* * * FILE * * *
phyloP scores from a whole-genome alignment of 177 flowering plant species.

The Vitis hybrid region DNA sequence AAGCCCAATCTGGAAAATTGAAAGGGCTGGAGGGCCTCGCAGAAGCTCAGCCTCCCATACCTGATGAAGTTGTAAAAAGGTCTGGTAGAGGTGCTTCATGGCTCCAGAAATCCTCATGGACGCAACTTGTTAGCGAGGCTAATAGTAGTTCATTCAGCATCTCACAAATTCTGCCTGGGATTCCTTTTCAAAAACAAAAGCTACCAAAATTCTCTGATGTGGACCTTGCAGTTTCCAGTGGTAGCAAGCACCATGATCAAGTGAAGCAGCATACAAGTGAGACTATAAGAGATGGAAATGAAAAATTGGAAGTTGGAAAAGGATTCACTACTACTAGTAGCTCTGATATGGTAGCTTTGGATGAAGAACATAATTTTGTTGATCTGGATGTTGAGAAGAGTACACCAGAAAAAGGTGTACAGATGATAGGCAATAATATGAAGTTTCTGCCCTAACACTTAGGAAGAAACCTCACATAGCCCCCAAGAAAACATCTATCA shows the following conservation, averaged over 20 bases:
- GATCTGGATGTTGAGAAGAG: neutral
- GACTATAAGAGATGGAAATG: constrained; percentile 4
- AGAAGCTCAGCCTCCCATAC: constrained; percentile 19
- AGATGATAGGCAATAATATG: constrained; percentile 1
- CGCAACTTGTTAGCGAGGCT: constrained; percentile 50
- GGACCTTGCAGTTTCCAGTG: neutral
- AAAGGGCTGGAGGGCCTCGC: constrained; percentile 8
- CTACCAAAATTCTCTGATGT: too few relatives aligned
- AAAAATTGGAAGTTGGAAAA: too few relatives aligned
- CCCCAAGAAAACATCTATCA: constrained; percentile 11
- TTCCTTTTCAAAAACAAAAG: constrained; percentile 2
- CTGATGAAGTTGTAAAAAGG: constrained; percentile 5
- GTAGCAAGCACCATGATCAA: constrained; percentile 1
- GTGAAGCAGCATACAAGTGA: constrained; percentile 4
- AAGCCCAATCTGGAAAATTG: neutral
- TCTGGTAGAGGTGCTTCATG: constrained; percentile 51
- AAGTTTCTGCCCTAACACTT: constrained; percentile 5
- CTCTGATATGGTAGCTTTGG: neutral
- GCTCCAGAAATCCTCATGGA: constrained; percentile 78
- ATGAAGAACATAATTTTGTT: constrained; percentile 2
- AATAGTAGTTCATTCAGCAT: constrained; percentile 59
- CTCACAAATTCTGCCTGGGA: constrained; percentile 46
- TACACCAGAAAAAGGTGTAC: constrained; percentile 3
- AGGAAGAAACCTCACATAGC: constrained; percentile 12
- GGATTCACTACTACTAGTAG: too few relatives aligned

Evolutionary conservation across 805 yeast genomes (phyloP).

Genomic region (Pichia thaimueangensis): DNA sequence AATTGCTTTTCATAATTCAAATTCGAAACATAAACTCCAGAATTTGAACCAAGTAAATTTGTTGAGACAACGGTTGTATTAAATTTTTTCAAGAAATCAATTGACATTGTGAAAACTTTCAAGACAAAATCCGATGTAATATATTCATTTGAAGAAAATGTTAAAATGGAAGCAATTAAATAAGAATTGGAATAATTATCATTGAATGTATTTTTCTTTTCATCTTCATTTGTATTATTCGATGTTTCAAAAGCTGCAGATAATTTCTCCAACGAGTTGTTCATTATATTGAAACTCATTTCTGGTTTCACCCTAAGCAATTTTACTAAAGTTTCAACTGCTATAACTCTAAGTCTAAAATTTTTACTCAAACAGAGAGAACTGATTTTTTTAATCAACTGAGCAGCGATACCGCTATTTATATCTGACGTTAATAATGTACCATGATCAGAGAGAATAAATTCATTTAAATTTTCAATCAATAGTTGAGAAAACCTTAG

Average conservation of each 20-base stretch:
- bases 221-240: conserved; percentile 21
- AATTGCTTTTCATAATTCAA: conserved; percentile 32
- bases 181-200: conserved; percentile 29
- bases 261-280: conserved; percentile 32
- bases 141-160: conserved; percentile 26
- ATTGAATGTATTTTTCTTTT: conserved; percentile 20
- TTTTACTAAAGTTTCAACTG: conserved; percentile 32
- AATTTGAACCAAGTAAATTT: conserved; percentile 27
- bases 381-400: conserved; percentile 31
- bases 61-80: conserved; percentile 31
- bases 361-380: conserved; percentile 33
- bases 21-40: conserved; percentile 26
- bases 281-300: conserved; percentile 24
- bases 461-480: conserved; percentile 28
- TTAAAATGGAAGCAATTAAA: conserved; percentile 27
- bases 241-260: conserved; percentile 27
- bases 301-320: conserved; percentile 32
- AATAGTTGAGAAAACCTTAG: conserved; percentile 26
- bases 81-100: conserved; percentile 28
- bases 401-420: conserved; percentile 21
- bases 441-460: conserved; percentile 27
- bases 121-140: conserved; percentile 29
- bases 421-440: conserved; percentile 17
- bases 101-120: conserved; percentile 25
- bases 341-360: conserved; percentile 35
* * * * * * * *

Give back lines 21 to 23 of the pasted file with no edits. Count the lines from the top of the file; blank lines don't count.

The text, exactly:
- GCTCCAGAAATCCTCATGGA: constrained; percentile 78
- ATGAAGAACATAATTTTGTT: constrained; percentile 2
- AATAGTAGTTCATTCAGCAT: constrained; percentile 59